Not a bad way to spend 90+ minutes on Netflix.
Synopsis: CAM is a psychological thriller that follows Alice, an ambitious camgirl, who wakes up one day to discover she’s been replaced on her show with an exact replica of herself. As this copy begins to push the boundaries of Alice’s internet identity, the control that Alice has over her life, and the men in it, vanishes. While she struggles to regain what she’s lost, she slowly finds herself drawn back to her show and to the mysterious person who has taken her place. (Netflix)
Starring: Madeline Brewer, Patch Darragh, and Melora Walters
Writer: Isa Mazzei
Director: Daniel Goldhaber
Running Time: 94mins
The year of screen films continues with Cam. While not a screen-centered film, they play a significant role in this story (which is kind of fitting being a Netflix film). At its core, the film is a compelling thriller about losing one’s identity but fails to explore this idea with enough depth or surround it with enough to completely connect with the story. The film was about a woman named Alice (Brewer), an ambitious camgirl whose whole identity is based on the character she portrayed online. One day, she woke up just to find her identity stolen when an exact replica of herself has taken over her online identity. As the replica was seemingly taking over her life, she struggled as she tried to retain whatever she had left all while finding the truth about her situation.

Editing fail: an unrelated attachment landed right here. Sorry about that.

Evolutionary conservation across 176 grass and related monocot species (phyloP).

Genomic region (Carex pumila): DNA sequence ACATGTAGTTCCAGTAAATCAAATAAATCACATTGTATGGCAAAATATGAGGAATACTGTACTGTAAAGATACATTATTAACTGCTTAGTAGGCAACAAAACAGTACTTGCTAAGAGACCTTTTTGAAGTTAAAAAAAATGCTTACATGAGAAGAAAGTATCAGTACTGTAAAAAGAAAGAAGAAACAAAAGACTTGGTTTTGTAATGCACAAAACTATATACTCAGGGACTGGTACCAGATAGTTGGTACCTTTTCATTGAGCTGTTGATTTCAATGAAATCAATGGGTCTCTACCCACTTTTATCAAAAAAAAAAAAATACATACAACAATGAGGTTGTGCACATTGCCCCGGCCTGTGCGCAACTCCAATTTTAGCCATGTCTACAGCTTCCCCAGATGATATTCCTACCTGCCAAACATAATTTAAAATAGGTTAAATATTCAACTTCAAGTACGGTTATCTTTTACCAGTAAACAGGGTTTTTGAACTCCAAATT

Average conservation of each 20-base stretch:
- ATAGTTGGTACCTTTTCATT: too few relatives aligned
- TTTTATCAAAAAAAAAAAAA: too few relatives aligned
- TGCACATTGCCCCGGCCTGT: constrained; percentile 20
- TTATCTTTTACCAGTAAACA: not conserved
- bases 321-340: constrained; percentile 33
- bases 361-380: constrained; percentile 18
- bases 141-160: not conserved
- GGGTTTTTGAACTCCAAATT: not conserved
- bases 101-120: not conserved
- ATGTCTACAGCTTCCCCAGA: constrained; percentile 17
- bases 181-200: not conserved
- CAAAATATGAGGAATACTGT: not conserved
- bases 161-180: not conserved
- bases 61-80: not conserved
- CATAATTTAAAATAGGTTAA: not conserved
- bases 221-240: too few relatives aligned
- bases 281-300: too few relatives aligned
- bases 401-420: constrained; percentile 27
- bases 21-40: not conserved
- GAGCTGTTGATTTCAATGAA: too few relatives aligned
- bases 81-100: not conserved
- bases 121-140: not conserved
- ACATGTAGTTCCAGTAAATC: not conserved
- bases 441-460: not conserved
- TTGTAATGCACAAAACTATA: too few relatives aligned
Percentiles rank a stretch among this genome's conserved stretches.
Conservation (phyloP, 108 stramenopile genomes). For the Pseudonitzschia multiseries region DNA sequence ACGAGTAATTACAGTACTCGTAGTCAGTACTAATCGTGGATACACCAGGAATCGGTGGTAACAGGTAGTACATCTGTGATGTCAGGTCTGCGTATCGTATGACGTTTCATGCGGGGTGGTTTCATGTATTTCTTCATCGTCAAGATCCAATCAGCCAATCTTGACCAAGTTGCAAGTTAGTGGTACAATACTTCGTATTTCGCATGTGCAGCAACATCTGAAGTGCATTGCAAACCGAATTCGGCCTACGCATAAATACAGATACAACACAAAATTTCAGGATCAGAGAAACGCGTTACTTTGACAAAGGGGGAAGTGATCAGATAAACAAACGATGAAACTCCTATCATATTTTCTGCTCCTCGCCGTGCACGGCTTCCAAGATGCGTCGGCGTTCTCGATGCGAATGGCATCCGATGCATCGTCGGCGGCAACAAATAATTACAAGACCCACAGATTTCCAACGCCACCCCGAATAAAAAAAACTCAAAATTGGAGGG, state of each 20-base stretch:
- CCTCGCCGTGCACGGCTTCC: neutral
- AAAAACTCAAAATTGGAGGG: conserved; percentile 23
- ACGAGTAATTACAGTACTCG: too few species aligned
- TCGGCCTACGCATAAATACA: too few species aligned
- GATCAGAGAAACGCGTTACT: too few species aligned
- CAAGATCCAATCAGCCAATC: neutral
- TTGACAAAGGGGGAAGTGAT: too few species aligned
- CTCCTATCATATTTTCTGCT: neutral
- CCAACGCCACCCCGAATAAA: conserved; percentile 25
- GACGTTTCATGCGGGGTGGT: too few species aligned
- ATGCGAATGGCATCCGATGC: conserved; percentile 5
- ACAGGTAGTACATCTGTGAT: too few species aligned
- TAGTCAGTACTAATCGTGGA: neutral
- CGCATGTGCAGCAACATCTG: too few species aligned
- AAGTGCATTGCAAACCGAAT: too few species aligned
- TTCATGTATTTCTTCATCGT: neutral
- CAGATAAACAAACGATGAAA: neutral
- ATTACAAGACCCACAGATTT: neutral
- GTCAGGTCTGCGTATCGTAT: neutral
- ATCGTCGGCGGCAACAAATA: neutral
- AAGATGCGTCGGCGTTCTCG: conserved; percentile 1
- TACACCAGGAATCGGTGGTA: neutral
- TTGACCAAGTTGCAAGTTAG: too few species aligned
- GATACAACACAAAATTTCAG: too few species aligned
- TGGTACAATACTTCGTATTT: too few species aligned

Clocking in at around the 90 minute mark, the film is relatively short but also takes a little while to get going. We learned that Alice’s ambition meant that she was willing to do just about anything to get to the top. She had relationships with several of her viewers, including meeting them in the real world. Along the way, the story explored what went on behind the scenes of the female online adult performer industry in a non-judgemental way. The juxtaposition behind her normal life and her performer life was interesting. Alice kept her line of work mostly a secret, including from her mother Lynne (Walters). This all was to set up the stakes for the inevitable uprooting of her life, however, the payoff wasn’t quite there.
Alice was compelling to watch despite the story stumbling at times with the family drama and its handling of the mystery behind her replica. It took some interesting turns (and some strange ones), however, didn’t explore them deep enough in favor of a less than favorable resolution. Ultimately, the best part of the film was Brewer’s performance as Alice. It made up for a lot of the film’s flaws. The range shown during her transformation over the course of the film was impressive. Even more so since there weren’t any real characters besides her. It was just easy to relate to her fear and frustration over her situation even though the film glosses over the repercussions.
Overall, this was a decent thriller whose story may be lacking depth in certain areas but offers a compelling lead performance by Madeline Brewer. Though the subject matter won’t be for everybody, it’s not a bad way to spend around 90 minutes and is still one of the better Netflix original film offerings.
*Cam will be released on Netflix on November 16th*